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Post #1699

Clearing out the link-bucket: generative text, magic tables, Moscow subway map

Nick found this lovely work from Karsten “Toxi” Schmidt: a cover for Print magazine. The final piece of work – a 3D print-out of generated text – is lovely; just as beautiful, however, are all the steps in the process, “growing” type through reaction diffusion. The video above is one such illustration, but the whole write-up is fascinating, and definitely worth your time.

Matt J’s post a few days ago about ‘magic tables reminded me of a recent post by Jason McIntosh over at The Gameshelf, comparing the iPad to cocktail arcade cabinets. You know: those cabinets with the screen in the table, designed to be sat around, a part of a conversation rather than a focused activity. Like the in picture above. McIntosh makes some strong points, most notably:

Thinking about what defines a particular game medium, one doesn’t always consider elements like the player’s physical posture, and where they sit relative to their fellow players. But the experience of playing a digital game with a friend on the iPad proves quite different than that of sitting side-by-side on a couch with Xbox controllers in hand, or sitting alone with a mic strapped to your head. Your sense of posture and presence is part of the game’s medium, as much as the material of the game’s manufacture.

Presence as part of a medium – fantastic.

I enjoyed this gigantic, Lego-Mindstorms-powered chess set. Not as much for the technological “wow” factor as the little details: the Knights’ legs pawing at the air as they move, and, best of all, the way the pieces politely get out of each others’ way as they move about. Machines embody politeness in a most curious way.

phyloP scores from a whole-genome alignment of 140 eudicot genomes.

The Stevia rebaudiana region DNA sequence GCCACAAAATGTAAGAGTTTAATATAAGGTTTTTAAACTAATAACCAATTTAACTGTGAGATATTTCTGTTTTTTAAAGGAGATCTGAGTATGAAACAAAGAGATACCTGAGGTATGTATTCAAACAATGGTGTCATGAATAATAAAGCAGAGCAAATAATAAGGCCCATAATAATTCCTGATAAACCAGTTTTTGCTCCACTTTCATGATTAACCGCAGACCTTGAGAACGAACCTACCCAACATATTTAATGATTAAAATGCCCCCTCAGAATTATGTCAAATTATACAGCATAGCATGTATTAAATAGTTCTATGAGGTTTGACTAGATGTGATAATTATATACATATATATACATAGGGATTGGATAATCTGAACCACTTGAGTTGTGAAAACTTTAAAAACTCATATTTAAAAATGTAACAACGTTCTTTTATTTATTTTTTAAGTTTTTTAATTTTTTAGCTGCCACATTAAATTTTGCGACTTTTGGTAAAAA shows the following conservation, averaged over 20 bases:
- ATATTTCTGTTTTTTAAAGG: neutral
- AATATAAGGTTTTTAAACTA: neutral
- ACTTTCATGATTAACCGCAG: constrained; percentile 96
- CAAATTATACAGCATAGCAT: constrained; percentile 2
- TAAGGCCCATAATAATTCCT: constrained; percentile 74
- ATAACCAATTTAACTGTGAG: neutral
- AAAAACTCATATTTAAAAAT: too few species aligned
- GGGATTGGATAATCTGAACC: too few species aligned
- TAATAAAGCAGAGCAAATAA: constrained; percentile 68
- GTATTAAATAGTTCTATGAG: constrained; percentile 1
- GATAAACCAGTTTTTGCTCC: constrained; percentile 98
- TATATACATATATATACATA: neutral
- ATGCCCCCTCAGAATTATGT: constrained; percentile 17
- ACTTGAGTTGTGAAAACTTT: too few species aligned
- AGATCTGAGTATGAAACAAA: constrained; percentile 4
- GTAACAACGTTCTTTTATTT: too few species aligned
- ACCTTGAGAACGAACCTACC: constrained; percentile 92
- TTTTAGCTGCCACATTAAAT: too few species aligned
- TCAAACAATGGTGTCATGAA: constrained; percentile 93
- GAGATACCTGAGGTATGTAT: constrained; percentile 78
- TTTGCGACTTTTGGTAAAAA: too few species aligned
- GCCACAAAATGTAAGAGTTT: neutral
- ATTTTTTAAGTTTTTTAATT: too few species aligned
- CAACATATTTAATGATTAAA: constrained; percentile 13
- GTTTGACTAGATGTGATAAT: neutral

Art Lebedev have redesigned the Moscow Metro map. Never an easy task, subway mapping, but the result is striking. I’m not sure how much better or worse it is than the previous map: I’m not a Moscow local. But it’s clear from the fascinating “process” page just how much care and attention went into the design. The inner ring is clearly iconic, but their more eccentric representations are perhaps the most interesting – the topographic versions in particular.


And, finally, how’s this for proper augmented-reality: NYC The Blog report that stencilled compass roses are appearing spray-painted outside subway exists, to help travellers’ get their bearings. Brilliant, and not a screen held at head-height in sight.

2 Comments and Trackbacks

  • 1. Dan W said on 25 June 2010...

    The pavement stencil compass reminds me of the compass embedded in the base of the Legible London monoliths, which are increasingly installed outside tube stations: (photo via @Blech).

  • 2. Matt Cooper said on 15 July 2010...

    Having a little bit of anecdotal info about the NY compasses, apparently they’re barely noticed by New Yorkers.

    Part of the problem being that they’re underfoot most of the time. And I imagine that by the time you’ve concentrated on coming up the steps onto the streets, you’ll have stepped over them…

    but there is something in it. The seed of an idea perhaps…

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